Letters to the Editor

Vail Daily letter: Use the railroad corridor

July 27, 2016 — 

It is common knowledge that a shortage of housing is an extreme issue. I appreciate that Vail Resorts has agreed to spend $30 million in its resort communities to help construct employee housing and resolve this issue. With a strong economy comes high costs of property acquisition for housing projects. Therefore, the cost per benefited employee today is high. A second major issue in the county is a shortage of parking. The Department of Transportation seems set on widening Interstate 70 to more expeditiously bring more people to our communities. Where do those vehicles get parked once they arrive? I would like submit for your consideration an alternative solution to the housing shortage and the secondary issue of parking shortages in Eagle County.

The “Vail Valley” stretches along Interstate 70 from approximately Vail to Dotsero — a distance of more than 40 miles. Due to the high cost of living up-valley, many full-time residents choose to live farther west in Eagle, Gypsum and Dotsero. Leadville, located south of Interstate 70, is also a more affordable community for employees.

Although ECO Transit offers bus service throughout the county, most employees opt to drive their personal vehicles to and from the resorts. I believe this is because the bus service can double the length of their commute. One parking space taken by an employee at the resort is one less space available for a customer.

There is a semi-abandoned railroad that stretches almost the entire length of the county — from east of Dotsero to Dowd Junction where it turns south to travel through Minturn and Leadville. I have long thought passenger service on that old railroad was the key to solving the housing and parking issues within the county and I believe an investment of several million dollars from Vail Resorts would be the spark to get it going.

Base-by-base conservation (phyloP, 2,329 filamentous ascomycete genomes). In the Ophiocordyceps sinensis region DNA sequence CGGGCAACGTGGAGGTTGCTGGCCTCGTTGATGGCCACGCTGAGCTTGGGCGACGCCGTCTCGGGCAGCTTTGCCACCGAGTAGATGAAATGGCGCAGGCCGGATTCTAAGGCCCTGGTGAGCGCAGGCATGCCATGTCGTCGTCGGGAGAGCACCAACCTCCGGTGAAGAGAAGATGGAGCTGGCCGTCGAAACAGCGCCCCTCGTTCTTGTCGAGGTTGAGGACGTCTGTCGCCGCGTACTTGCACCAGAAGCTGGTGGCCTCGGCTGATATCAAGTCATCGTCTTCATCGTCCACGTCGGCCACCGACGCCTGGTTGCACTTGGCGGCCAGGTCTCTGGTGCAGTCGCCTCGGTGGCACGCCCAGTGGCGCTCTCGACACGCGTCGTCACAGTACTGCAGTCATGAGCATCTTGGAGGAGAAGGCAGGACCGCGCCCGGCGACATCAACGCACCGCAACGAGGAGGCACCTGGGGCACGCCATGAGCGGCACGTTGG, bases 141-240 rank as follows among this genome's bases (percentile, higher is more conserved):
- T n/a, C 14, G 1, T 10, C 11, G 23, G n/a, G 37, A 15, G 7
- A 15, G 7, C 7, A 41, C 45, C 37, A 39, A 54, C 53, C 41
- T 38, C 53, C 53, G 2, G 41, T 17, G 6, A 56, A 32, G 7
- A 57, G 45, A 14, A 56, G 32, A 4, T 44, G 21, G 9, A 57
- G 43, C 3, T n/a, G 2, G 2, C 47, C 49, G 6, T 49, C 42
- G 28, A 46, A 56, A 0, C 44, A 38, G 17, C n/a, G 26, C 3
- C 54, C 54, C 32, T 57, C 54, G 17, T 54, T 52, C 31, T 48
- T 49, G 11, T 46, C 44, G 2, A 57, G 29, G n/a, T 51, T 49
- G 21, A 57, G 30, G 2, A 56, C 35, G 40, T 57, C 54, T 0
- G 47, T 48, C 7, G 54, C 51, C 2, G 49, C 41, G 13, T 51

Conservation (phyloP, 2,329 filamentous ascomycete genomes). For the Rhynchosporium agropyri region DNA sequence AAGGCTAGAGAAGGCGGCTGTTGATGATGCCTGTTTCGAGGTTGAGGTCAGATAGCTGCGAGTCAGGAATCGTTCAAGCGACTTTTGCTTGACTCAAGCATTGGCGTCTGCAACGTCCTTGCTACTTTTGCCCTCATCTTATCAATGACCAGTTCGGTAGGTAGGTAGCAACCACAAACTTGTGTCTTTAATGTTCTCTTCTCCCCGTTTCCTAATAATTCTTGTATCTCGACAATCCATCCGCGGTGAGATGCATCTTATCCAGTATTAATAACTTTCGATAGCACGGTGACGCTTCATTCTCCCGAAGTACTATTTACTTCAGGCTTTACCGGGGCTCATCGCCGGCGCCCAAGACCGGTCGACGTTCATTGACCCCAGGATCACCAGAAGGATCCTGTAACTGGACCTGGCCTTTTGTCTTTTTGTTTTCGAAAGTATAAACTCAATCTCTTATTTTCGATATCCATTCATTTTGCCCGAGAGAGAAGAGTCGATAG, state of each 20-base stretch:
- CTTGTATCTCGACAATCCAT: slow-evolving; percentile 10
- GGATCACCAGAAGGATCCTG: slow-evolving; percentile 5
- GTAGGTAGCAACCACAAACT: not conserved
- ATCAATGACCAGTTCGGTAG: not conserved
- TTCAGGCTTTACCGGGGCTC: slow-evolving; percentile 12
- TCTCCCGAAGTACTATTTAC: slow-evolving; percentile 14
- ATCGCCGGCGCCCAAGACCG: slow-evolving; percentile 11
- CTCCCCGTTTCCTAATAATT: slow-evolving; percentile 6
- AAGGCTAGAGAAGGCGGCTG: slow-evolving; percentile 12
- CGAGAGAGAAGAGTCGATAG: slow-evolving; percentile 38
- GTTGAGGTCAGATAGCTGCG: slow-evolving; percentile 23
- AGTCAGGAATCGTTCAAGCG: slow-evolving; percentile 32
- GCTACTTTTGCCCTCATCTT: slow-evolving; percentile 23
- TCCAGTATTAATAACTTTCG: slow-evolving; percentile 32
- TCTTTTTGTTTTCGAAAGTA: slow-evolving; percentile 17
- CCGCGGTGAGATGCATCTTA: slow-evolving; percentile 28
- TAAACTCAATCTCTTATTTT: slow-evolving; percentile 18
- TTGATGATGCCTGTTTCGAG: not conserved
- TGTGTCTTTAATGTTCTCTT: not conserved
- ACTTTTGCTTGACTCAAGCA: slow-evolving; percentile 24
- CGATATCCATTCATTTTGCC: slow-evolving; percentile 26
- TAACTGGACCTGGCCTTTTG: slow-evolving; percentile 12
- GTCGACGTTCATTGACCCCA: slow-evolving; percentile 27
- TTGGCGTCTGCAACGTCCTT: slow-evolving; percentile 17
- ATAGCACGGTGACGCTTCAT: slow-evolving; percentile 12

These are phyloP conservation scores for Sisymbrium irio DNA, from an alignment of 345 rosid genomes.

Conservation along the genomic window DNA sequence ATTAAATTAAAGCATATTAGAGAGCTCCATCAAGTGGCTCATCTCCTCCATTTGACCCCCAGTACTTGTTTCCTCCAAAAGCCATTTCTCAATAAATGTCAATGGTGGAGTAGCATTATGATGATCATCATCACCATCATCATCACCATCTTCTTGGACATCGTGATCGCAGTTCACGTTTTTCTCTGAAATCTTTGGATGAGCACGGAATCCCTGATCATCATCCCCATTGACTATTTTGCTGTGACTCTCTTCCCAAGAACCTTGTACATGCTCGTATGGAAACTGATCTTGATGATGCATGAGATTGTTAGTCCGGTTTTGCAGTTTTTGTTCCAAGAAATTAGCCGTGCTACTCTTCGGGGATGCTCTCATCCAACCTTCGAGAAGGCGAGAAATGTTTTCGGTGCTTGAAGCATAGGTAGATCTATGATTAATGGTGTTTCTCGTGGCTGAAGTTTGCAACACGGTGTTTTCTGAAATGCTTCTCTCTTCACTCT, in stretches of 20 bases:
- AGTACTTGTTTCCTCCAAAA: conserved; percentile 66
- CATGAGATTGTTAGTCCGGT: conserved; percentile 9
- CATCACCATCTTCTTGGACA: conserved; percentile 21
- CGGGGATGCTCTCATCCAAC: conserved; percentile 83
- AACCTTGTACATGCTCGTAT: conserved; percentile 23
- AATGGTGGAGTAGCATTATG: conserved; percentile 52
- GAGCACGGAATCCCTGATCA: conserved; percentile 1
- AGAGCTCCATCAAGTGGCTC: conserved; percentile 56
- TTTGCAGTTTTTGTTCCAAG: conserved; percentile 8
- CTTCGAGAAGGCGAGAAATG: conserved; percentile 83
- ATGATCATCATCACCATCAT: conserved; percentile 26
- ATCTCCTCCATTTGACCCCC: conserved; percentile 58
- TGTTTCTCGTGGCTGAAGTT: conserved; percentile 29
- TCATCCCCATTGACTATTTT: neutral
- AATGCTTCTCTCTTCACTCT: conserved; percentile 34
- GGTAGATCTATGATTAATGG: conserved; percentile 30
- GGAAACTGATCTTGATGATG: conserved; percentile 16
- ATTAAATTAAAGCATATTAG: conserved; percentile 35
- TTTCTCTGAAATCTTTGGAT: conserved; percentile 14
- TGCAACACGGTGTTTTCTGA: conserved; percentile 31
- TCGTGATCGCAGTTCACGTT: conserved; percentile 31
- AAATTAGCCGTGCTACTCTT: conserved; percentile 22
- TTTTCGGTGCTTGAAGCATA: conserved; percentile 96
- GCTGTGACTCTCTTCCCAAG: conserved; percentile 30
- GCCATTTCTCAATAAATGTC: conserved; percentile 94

The railroad goes directly through each community. Service could start in Dotsero and terminate in Minturn. It could eventually be extended to Glenwood Springs and Leadville. Each community could take responsibility for constructing its own stop along the line. Instead of sending large buses cross-county — dealing with weather and traffic delays — ECO Transit could instead partner with the towns to offer in-town shuttle service to the train stops. Since the railroad does not go through Vail, the town would need to expand its bus service to a train station in Minturn or construct a spur to bring rail service into town.

The result of convenient, affordable and fast public transportation across the county means that employee housing can be constructed by private developers at more reasonable costs down-valley. Additionally, a large parking structure could be constructed between Vail and Avon so that employees and guests could park there and easily access either resort. No longer would there be a need to park on the Frontage Roads in Vail during busy days.

I appreciate your willingness to consider this alternative to expensive up-valley housing that will benefit a limited number of employees.

Justin Yarnell

Eagle

Vail Daily letter: What's going on in Avon?

July 26, 2016 — 

I’m completely confused as to what’s going on in my hometown. First, they build a $3 million stage that’s been used a handful of times for small events. Why didn’t the town of Avon go after the Kaaboo festival to try to recoup some of the overage that the stage incurred? They spend another $1 million or so on “fixing” the walking path from the park to town. Have many walked it since the construction? And what was fixed? Seems like the sidewalks still don’t match to transport people or bikes across the street by the library and the cement by the field is still uprooted. The only improvements we seemed to get were some new statues and trees? Then, after a community survey, they decide to keep a great beach at the park but not add bathrooms as a permanent building but put in Porta Potties (effectively reducing the small parking there already was) in the north parking lot. So people will, still, either pee in the lake or the trees because who wants to walk back up to the parking lot or worse, across the entire park (and our kids play in the water of the lake). Recently, the town has resorted to ticketing vehicles on West Beaver Creek Boulevard because there is so little parking for the park.